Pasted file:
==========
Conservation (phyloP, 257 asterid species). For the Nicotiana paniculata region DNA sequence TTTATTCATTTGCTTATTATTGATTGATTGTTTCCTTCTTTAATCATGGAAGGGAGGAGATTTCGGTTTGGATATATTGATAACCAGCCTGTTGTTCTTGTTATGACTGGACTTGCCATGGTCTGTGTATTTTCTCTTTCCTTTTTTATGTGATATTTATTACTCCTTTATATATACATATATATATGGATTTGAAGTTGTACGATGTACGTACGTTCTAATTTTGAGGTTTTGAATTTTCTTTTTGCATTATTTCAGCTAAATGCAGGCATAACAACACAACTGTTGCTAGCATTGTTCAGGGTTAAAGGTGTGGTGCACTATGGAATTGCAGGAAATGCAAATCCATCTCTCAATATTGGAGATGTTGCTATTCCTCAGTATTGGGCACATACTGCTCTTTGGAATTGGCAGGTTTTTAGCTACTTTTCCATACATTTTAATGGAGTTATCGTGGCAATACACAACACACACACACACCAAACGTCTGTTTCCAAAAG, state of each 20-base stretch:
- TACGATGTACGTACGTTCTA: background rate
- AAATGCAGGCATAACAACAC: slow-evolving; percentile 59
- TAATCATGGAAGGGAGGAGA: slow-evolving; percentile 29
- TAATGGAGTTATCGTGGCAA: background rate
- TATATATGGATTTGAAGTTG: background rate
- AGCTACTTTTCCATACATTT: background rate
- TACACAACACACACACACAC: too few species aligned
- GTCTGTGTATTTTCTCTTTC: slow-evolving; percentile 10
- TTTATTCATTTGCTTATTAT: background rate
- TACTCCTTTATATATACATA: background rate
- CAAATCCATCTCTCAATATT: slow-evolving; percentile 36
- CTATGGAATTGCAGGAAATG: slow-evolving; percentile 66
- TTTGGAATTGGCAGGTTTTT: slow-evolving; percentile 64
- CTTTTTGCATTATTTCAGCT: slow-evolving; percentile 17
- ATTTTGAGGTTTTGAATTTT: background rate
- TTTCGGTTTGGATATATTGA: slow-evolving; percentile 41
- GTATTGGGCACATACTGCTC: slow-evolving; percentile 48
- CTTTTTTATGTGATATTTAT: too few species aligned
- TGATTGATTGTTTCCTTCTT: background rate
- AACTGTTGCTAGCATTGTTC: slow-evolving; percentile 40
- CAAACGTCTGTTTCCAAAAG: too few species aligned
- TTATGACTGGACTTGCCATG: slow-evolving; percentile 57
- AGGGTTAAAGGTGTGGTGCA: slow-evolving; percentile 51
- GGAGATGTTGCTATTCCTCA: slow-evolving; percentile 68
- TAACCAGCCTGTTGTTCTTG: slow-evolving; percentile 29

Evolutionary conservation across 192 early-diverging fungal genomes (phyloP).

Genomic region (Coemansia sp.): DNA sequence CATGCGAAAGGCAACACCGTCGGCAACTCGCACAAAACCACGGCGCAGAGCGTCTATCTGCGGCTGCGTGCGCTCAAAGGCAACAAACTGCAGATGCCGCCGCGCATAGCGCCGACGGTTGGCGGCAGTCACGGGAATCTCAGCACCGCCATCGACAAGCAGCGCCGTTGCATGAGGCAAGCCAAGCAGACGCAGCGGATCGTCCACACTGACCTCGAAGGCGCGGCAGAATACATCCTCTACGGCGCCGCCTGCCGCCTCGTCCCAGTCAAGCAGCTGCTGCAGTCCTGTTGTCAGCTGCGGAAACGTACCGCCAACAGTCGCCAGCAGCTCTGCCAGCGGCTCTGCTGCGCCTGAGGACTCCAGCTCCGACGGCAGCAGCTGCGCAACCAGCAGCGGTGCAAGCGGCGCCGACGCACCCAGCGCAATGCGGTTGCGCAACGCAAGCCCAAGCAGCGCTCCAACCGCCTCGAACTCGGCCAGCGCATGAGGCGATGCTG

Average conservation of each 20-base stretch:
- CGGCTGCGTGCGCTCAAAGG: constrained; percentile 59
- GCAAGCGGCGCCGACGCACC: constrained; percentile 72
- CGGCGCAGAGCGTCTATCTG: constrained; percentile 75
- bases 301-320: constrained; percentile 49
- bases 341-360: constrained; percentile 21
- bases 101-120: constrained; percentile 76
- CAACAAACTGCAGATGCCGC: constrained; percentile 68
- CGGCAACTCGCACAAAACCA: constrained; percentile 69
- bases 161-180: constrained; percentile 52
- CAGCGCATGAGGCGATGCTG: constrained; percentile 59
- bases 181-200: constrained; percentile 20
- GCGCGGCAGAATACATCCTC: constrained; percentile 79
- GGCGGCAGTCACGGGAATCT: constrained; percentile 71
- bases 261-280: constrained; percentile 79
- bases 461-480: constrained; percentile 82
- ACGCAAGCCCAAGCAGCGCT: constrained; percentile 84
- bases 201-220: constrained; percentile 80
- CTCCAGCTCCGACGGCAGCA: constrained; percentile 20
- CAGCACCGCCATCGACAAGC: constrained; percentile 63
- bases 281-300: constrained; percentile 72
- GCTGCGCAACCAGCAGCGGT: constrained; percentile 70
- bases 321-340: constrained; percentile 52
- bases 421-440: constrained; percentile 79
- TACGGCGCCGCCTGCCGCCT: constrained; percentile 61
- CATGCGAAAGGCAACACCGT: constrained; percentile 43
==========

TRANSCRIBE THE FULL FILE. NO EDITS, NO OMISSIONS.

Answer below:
Conservation (phyloP, 257 asterid species). For the Nicotiana paniculata region DNA sequence TTTATTCATTTGCTTATTATTGATTGATTGTTTCCTTCTTTAATCATGGAAGGGAGGAGATTTCGGTTTGGATATATTGATAACCAGCCTGTTGTTCTTGTTATGACTGGACTTGCCATGGTCTGTGTATTTTCTCTTTCCTTTTTTATGTGATATTTATTACTCCTTTATATATACATATATATATGGATTTGAAGTTGTACGATGTACGTACGTTCTAATTTTGAGGTTTTGAATTTTCTTTTTGCATTATTTCAGCTAAATGCAGGCATAACAACACAACTGTTGCTAGCATTGTTCAGGGTTAAAGGTGTGGTGCACTATGGAATTGCAGGAAATGCAAATCCATCTCTCAATATTGGAGATGTTGCTATTCCTCAGTATTGGGCACATACTGCTCTTTGGAATTGGCAGGTTTTTAGCTACTTTTCCATACATTTTAATGGAGTTATCGTGGCAATACACAACACACACACACACCAAACGTCTGTTTCCAAAAG, state of each 20-base stretch:
- TACGATGTACGTACGTTCTA: background rate
- AAATGCAGGCATAACAACAC: slow-evolving; percentile 59
- TAATCATGGAAGGGAGGAGA: slow-evolving; percentile 29
- TAATGGAGTTATCGTGGCAA: background rate
- TATATATGGATTTGAAGTTG: background rate
- AGCTACTTTTCCATACATTT: background rate
- TACACAACACACACACACAC: too few species aligned
- GTCTGTGTATTTTCTCTTTC: slow-evolving; percentile 10
- TTTATTCATTTGCTTATTAT: background rate
- TACTCCTTTATATATACATA: background rate
- CAAATCCATCTCTCAATATT: slow-evolving; percentile 36
- CTATGGAATTGCAGGAAATG: slow-evolving; percentile 66
- TTTGGAATTGGCAGGTTTTT: slow-evolving; percentile 64
- CTTTTTGCATTATTTCAGCT: slow-evolving; percentile 17
- ATTTTGAGGTTTTGAATTTT: background rate
- TTTCGGTTTGGATATATTGA: slow-evolving; percentile 41
- GTATTGGGCACATACTGCTC: slow-evolving; percentile 48
- CTTTTTTATGTGATATTTAT: too few species aligned
- TGATTGATTGTTTCCTTCTT: background rate
- AACTGTTGCTAGCATTGTTC: slow-evolving; percentile 40
- CAAACGTCTGTTTCCAAAAG: too few species aligned
- TTATGACTGGACTTGCCATG: slow-evolving; percentile 57
- AGGGTTAAAGGTGTGGTGCA: slow-evolving; percentile 51
- GGAGATGTTGCTATTCCTCA: slow-evolving; percentile 68
- TAACCAGCCTGTTGTTCTTG: slow-evolving; percentile 29

Evolutionary conservation across 192 early-diverging fungal genomes (phyloP).

Genomic region (Coemansia sp.): DNA sequence CATGCGAAAGGCAACACCGTCGGCAACTCGCACAAAACCACGGCGCAGAGCGTCTATCTGCGGCTGCGTGCGCTCAAAGGCAACAAACTGCAGATGCCGCCGCGCATAGCGCCGACGGTTGGCGGCAGTCACGGGAATCTCAGCACCGCCATCGACAAGCAGCGCCGTTGCATGAGGCAAGCCAAGCAGACGCAGCGGATCGTCCACACTGACCTCGAAGGCGCGGCAGAATACATCCTCTACGGCGCCGCCTGCCGCCTCGTCCCAGTCAAGCAGCTGCTGCAGTCCTGTTGTCAGCTGCGGAAACGTACCGCCAACAGTCGCCAGCAGCTCTGCCAGCGGCTCTGCTGCGCCTGAGGACTCCAGCTCCGACGGCAGCAGCTGCGCAACCAGCAGCGGTGCAAGCGGCGCCGACGCACCCAGCGCAATGCGGTTGCGCAACGCAAGCCCAAGCAGCGCTCCAACCGCCTCGAACTCGGCCAGCGCATGAGGCGATGCTG

Average conservation of each 20-base stretch:
- CGGCTGCGTGCGCTCAAAGG: constrained; percentile 59
- GCAAGCGGCGCCGACGCACC: constrained; percentile 72
- CGGCGCAGAGCGTCTATCTG: constrained; percentile 75
- bases 301-320: constrained; percentile 49
- bases 341-360: constrained; percentile 21
- bases 101-120: constrained; percentile 76
- CAACAAACTGCAGATGCCGC: constrained; percentile 68
- CGGCAACTCGCACAAAACCA: constrained; percentile 69
- bases 161-180: constrained; percentile 52
- CAGCGCATGAGGCGATGCTG: constrained; percentile 59
- bases 181-200: constrained; percentile 20
- GCGCGGCAGAATACATCCTC: constrained; percentile 79
- GGCGGCAGTCACGGGAATCT: constrained; percentile 71
- bases 261-280: constrained; percentile 79
- bases 461-480: constrained; percentile 82
- ACGCAAGCCCAAGCAGCGCT: constrained; percentile 84
- bases 201-220: constrained; percentile 80
- CTCCAGCTCCGACGGCAGCA: constrained; percentile 20
- CAGCACCGCCATCGACAAGC: constrained; percentile 63
- bases 281-300: constrained; percentile 72
- GCTGCGCAACCAGCAGCGGT: constrained; percentile 70
- bases 321-340: constrained; percentile 52
- bases 421-440: constrained; percentile 79
- TACGGCGCCGCCTGCCGCCT: constrained; percentile 61
- CATGCGAAAGGCAACACCGT: constrained; percentile 43